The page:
GAO: ‘Trade-Offs’ Made in Rolling Out NextGen
In an effort to deliver operational improvements more quickly, the FAA has made “trade-offs” in establishing performance-based navigation (PBN) procedures that could limit their benefits in the near term, according to the Government Accountability Office (GAO).
Under its NextGen ATC modernization effort, the FAA has focused on implementing PBN procedures such as required navigation performance approaches at major airports within busy metropolitan areas, or “metroplexes,” where the fuel-saving and efficiency benefits can be demonstrated sooner. But the agency has put off implementing more time-consuming procedures such as ones that could trigger lengthy environmental reviews, the GAO says in an April report to Congress.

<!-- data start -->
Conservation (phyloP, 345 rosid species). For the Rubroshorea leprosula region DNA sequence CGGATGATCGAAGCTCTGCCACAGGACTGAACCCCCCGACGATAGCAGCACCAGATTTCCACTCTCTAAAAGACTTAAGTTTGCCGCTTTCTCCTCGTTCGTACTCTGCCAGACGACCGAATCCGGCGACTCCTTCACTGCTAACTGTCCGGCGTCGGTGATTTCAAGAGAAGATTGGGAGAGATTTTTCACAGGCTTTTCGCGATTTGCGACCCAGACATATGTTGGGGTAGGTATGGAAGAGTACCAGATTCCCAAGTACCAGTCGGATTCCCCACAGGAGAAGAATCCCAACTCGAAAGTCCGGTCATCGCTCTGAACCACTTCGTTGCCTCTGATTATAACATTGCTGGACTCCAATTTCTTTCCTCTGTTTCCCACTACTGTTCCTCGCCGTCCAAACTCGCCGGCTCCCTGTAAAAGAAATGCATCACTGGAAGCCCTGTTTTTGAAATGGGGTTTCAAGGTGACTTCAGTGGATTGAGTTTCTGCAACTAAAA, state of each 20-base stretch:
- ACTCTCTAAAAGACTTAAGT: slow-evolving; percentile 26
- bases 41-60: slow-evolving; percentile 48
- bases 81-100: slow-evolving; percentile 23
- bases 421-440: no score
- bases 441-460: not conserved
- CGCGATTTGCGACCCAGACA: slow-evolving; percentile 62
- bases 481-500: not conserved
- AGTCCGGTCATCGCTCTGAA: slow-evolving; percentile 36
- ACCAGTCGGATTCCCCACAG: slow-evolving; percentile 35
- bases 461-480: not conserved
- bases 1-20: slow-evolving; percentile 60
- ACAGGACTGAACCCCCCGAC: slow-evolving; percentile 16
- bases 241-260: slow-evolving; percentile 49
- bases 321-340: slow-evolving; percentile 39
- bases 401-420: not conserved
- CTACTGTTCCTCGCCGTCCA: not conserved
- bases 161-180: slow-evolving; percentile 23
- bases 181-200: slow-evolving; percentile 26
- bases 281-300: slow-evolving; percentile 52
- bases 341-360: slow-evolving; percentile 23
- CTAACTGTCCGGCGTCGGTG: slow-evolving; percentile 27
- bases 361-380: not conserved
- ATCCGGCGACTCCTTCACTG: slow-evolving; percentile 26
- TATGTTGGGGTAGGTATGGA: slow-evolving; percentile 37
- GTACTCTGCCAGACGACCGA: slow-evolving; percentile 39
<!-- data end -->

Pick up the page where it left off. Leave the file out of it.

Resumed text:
The report analyzes the FAA’s efforts during the NextGen “midterm” period from 2013 to 2018. The FAA’s main effort to implement PBN procedures during this period is the Optimization of Airspace and Procedures in the Metroplex (OAPM) initiative, which focuses on major airport operations that have a large effect on the overall National Airspace System. The FAA plans to demonstrate the benefits at eight OAPM sites by 2015 and five more sites by 2017.
“In the past, industry stakeholders, especially airlines, have expressed concerns that some published PBN procedures, including those developed at priority metroplexes, have not provided sufficient benefits,” the GAO advises.